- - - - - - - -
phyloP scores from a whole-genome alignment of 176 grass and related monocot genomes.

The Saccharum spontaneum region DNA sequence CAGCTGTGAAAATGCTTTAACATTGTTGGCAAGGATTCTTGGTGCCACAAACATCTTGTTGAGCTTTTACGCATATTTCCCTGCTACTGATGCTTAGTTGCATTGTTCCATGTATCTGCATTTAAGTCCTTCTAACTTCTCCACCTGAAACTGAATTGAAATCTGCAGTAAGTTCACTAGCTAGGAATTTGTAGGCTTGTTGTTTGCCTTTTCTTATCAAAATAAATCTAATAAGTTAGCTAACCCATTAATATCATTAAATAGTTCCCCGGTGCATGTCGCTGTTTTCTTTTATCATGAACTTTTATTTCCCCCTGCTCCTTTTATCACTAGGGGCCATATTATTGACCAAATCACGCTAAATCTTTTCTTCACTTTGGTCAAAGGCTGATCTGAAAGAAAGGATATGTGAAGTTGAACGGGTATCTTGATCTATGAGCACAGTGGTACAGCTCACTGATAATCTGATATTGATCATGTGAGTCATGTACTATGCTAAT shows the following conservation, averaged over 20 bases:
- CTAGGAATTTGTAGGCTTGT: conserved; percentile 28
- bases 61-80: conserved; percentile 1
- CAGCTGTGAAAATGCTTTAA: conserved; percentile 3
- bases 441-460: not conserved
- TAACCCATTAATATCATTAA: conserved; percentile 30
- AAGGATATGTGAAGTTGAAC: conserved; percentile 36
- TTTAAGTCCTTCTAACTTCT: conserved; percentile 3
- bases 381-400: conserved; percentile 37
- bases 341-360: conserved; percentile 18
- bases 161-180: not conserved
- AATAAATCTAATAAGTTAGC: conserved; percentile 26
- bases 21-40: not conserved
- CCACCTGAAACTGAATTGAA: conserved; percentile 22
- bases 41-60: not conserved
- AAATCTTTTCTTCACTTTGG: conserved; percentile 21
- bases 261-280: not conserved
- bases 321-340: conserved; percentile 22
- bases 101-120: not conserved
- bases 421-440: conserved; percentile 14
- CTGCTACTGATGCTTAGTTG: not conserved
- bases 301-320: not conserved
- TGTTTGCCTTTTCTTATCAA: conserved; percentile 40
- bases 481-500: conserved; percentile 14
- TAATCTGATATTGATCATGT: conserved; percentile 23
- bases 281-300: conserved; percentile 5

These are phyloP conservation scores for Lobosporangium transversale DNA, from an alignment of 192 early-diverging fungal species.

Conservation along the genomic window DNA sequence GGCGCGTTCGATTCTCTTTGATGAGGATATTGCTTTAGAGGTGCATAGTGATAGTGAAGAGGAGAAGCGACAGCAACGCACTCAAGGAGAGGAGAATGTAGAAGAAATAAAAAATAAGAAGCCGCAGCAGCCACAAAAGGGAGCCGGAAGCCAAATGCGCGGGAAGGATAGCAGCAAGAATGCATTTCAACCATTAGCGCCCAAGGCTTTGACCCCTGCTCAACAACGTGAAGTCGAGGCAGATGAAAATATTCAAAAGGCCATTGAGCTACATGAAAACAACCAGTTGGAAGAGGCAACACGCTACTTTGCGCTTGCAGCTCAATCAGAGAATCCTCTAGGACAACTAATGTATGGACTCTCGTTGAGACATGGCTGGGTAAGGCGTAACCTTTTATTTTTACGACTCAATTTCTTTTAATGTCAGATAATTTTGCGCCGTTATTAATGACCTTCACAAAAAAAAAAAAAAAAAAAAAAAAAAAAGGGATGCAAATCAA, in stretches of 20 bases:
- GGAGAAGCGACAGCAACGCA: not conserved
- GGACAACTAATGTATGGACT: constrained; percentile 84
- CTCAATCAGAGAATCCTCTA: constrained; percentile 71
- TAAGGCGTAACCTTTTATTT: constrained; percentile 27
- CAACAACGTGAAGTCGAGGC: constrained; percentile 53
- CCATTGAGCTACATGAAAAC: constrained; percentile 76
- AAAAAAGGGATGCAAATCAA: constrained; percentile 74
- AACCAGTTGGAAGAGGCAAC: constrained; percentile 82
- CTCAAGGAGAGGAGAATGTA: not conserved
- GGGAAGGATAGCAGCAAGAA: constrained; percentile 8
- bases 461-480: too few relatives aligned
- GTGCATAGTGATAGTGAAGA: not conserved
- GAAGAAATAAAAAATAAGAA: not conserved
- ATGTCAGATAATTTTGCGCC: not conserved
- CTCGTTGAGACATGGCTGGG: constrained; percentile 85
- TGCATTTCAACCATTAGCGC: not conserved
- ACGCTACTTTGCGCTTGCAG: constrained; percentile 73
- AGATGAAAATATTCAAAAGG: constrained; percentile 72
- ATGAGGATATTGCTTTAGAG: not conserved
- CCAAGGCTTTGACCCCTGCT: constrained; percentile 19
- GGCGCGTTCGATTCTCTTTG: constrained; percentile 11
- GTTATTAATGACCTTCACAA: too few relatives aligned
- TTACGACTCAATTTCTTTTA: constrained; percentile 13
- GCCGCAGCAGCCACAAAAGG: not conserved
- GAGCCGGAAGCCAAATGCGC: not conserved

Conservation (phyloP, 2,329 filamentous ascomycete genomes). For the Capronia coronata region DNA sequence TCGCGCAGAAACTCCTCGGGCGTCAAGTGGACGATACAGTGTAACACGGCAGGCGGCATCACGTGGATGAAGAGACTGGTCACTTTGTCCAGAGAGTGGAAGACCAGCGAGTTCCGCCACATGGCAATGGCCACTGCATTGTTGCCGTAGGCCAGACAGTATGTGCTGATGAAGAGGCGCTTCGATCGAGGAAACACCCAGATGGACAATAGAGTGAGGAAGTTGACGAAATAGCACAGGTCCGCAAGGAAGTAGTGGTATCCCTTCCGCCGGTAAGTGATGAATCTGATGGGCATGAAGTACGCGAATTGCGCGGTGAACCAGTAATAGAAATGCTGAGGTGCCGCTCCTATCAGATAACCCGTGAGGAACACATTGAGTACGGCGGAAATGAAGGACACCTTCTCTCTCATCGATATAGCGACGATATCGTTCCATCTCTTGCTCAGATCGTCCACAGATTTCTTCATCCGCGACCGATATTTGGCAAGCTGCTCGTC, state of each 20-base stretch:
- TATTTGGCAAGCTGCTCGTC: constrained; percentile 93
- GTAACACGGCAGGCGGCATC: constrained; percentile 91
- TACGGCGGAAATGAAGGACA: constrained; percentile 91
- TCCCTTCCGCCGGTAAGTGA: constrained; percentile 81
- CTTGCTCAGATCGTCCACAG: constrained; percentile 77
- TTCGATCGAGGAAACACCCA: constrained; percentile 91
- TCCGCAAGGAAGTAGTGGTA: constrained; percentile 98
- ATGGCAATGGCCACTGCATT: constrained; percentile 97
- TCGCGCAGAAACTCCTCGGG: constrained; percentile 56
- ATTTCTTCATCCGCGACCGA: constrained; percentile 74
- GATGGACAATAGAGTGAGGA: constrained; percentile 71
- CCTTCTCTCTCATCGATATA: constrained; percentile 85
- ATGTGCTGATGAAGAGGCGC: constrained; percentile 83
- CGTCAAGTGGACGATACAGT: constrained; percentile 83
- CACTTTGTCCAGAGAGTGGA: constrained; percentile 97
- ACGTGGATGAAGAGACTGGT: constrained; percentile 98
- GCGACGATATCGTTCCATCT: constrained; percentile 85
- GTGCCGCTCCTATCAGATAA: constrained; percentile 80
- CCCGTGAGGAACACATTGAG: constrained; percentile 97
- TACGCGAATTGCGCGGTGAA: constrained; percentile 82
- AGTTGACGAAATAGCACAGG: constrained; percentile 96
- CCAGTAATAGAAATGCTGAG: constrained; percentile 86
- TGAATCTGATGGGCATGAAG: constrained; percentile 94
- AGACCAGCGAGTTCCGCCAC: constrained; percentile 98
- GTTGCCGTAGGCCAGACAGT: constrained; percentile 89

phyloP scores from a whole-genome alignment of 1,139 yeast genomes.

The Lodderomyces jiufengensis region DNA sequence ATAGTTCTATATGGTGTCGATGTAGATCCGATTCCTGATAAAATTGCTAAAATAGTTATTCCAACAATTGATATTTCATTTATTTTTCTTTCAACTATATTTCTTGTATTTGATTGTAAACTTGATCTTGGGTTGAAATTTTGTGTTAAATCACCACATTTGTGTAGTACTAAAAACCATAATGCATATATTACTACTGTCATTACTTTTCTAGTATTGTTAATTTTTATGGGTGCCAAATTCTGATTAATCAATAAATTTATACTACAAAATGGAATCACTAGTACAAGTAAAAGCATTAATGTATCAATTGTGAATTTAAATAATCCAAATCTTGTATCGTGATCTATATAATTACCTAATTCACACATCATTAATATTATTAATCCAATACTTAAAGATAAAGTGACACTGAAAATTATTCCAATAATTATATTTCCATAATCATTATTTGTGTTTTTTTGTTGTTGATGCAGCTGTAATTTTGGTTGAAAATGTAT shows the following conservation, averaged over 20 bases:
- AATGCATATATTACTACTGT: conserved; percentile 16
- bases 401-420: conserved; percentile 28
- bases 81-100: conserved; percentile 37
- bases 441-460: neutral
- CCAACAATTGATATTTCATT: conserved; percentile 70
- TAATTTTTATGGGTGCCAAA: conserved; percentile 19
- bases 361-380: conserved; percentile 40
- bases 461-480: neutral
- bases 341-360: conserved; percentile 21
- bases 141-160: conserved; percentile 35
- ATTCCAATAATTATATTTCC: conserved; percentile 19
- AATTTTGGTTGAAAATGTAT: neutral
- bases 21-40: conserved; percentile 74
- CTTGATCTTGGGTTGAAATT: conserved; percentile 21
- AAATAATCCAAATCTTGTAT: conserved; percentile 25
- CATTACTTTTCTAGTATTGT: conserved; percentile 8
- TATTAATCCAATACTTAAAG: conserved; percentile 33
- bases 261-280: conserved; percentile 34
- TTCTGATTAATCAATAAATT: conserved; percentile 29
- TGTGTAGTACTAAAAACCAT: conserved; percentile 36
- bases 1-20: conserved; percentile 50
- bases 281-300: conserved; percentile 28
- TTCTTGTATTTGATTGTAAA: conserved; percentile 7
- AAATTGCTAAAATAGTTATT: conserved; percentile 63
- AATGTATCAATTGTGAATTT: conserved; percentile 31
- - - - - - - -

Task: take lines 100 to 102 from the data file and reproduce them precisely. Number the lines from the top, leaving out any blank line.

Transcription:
- bases 261-280: conserved; percentile 34
- TTCTGATTAATCAATAAATT: conserved; percentile 29
- TGTGTAGTACTAAAAACCAT: conserved; percentile 36